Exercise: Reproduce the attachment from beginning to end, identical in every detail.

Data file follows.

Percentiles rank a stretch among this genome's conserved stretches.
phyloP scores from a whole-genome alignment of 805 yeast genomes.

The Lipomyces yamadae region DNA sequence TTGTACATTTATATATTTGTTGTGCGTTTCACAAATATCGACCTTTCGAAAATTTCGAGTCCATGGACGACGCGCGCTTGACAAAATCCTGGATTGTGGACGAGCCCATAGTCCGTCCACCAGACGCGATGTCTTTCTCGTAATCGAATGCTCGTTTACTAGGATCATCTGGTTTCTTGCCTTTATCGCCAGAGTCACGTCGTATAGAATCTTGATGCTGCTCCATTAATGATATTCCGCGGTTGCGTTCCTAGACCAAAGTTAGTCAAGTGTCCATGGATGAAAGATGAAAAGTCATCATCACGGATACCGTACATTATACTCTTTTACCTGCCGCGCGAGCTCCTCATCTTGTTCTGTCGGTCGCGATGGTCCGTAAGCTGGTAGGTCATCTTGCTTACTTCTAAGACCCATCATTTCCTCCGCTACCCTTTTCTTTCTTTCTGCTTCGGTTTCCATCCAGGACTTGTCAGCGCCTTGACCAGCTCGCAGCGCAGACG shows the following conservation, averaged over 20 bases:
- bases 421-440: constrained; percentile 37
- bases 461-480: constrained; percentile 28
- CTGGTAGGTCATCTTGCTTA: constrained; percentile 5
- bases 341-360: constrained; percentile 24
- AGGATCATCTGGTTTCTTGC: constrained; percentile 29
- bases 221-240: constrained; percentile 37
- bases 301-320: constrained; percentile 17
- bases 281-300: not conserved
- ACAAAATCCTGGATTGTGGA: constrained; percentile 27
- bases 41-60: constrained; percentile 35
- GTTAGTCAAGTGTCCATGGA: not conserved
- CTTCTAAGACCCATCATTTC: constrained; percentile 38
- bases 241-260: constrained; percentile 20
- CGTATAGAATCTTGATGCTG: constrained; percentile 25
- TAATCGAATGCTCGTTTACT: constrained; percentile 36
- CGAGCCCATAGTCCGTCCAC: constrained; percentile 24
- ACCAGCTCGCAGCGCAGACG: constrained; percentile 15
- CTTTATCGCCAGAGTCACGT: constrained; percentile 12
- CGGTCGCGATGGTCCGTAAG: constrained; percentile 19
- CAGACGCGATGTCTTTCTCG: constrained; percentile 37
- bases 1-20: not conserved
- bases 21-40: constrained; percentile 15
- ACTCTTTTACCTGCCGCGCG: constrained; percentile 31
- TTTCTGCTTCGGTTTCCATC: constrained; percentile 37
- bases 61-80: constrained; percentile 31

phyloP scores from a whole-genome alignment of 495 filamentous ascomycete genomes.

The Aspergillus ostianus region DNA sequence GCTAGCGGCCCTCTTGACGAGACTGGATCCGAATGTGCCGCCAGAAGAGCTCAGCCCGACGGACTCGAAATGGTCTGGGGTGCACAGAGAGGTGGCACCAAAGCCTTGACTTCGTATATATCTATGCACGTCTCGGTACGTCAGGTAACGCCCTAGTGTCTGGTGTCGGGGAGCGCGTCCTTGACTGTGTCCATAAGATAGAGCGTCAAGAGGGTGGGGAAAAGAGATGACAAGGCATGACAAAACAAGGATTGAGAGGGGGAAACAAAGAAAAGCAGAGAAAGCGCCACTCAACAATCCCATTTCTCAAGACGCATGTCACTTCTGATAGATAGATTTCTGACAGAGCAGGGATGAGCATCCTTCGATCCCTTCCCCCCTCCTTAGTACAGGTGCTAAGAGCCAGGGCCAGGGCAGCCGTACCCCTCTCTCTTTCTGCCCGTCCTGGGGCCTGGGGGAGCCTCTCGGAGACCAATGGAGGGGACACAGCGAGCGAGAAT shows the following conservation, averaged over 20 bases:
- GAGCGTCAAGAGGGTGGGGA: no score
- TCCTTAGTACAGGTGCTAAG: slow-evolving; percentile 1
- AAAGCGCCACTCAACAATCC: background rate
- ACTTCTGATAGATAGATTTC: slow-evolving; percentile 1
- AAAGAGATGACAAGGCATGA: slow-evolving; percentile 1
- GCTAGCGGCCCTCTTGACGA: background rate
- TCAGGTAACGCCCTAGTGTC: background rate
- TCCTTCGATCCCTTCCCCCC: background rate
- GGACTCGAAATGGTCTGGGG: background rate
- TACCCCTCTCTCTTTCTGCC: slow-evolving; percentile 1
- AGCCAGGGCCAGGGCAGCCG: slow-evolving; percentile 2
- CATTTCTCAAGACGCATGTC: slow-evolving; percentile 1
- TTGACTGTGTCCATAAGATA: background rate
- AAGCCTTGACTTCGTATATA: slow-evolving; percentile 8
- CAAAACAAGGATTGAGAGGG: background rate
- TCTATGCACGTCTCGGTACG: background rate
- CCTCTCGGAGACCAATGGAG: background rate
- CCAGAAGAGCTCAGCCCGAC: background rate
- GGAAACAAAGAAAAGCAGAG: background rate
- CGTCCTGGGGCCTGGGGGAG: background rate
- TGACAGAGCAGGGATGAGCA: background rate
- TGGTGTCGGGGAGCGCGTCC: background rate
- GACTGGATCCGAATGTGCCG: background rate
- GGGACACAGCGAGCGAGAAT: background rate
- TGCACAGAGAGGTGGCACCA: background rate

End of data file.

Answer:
Percentiles rank a stretch among this genome's conserved stretches.
phyloP scores from a whole-genome alignment of 805 yeast genomes.

The Lipomyces yamadae region DNA sequence TTGTACATTTATATATTTGTTGTGCGTTTCACAAATATCGACCTTTCGAAAATTTCGAGTCCATGGACGACGCGCGCTTGACAAAATCCTGGATTGTGGACGAGCCCATAGTCCGTCCACCAGACGCGATGTCTTTCTCGTAATCGAATGCTCGTTTACTAGGATCATCTGGTTTCTTGCCTTTATCGCCAGAGTCACGTCGTATAGAATCTTGATGCTGCTCCATTAATGATATTCCGCGGTTGCGTTCCTAGACCAAAGTTAGTCAAGTGTCCATGGATGAAAGATGAAAAGTCATCATCACGGATACCGTACATTATACTCTTTTACCTGCCGCGCGAGCTCCTCATCTTGTTCTGTCGGTCGCGATGGTCCGTAAGCTGGTAGGTCATCTTGCTTACTTCTAAGACCCATCATTTCCTCCGCTACCCTTTTCTTTCTTTCTGCTTCGGTTTCCATCCAGGACTTGTCAGCGCCTTGACCAGCTCGCAGCGCAGACG shows the following conservation, averaged over 20 bases:
- bases 421-440: constrained; percentile 37
- bases 461-480: constrained; percentile 28
- CTGGTAGGTCATCTTGCTTA: constrained; percentile 5
- bases 341-360: constrained; percentile 24
- AGGATCATCTGGTTTCTTGC: constrained; percentile 29
- bases 221-240: constrained; percentile 37
- bases 301-320: constrained; percentile 17
- bases 281-300: not conserved
- ACAAAATCCTGGATTGTGGA: constrained; percentile 27
- bases 41-60: constrained; percentile 35
- GTTAGTCAAGTGTCCATGGA: not conserved
- CTTCTAAGACCCATCATTTC: constrained; percentile 38
- bases 241-260: constrained; percentile 20
- CGTATAGAATCTTGATGCTG: constrained; percentile 25
- TAATCGAATGCTCGTTTACT: constrained; percentile 36
- CGAGCCCATAGTCCGTCCAC: constrained; percentile 24
- ACCAGCTCGCAGCGCAGACG: constrained; percentile 15
- CTTTATCGCCAGAGTCACGT: constrained; percentile 12
- CGGTCGCGATGGTCCGTAAG: constrained; percentile 19
- CAGACGCGATGTCTTTCTCG: constrained; percentile 37
- bases 1-20: not conserved
- bases 21-40: constrained; percentile 15
- ACTCTTTTACCTGCCGCGCG: constrained; percentile 31
- TTTCTGCTTCGGTTTCCATC: constrained; percentile 37
- bases 61-80: constrained; percentile 31

phyloP scores from a whole-genome alignment of 495 filamentous ascomycete genomes.

The Aspergillus ostianus region DNA sequence GCTAGCGGCCCTCTTGACGAGACTGGATCCGAATGTGCCGCCAGAAGAGCTCAGCCCGACGGACTCGAAATGGTCTGGGGTGCACAGAGAGGTGGCACCAAAGCCTTGACTTCGTATATATCTATGCACGTCTCGGTACGTCAGGTAACGCCCTAGTGTCTGGTGTCGGGGAGCGCGTCCTTGACTGTGTCCATAAGATAGAGCGTCAAGAGGGTGGGGAAAAGAGATGACAAGGCATGACAAAACAAGGATTGAGAGGGGGAAACAAAGAAAAGCAGAGAAAGCGCCACTCAACAATCCCATTTCTCAAGACGCATGTCACTTCTGATAGATAGATTTCTGACAGAGCAGGGATGAGCATCCTTCGATCCCTTCCCCCCTCCTTAGTACAGGTGCTAAGAGCCAGGGCCAGGGCAGCCGTACCCCTCTCTCTTTCTGCCCGTCCTGGGGCCTGGGGGAGCCTCTCGGAGACCAATGGAGGGGACACAGCGAGCGAGAAT shows the following conservation, averaged over 20 bases:
- GAGCGTCAAGAGGGTGGGGA: no score
- TCCTTAGTACAGGTGCTAAG: slow-evolving; percentile 1
- AAAGCGCCACTCAACAATCC: background rate
- ACTTCTGATAGATAGATTTC: slow-evolving; percentile 1
- AAAGAGATGACAAGGCATGA: slow-evolving; percentile 1
- GCTAGCGGCCCTCTTGACGA: background rate
- TCAGGTAACGCCCTAGTGTC: background rate
- TCCTTCGATCCCTTCCCCCC: background rate
- GGACTCGAAATGGTCTGGGG: background rate
- TACCCCTCTCTCTTTCTGCC: slow-evolving; percentile 1
- AGCCAGGGCCAGGGCAGCCG: slow-evolving; percentile 2
- CATTTCTCAAGACGCATGTC: slow-evolving; percentile 1
- TTGACTGTGTCCATAAGATA: background rate
- AAGCCTTGACTTCGTATATA: slow-evolving; percentile 8
- CAAAACAAGGATTGAGAGGG: background rate
- TCTATGCACGTCTCGGTACG: background rate
- CCTCTCGGAGACCAATGGAG: background rate
- CCAGAAGAGCTCAGCCCGAC: background rate
- GGAAACAAAGAAAAGCAGAG: background rate
- CGTCCTGGGGCCTGGGGGAG: background rate
- TGACAGAGCAGGGATGAGCA: background rate
- TGGTGTCGGGGAGCGCGTCC: background rate
- GACTGGATCCGAATGTGCCG: background rate
- GGGACACAGCGAGCGAGAAT: background rate
- TGCACAGAGAGGTGGCACCA: background rate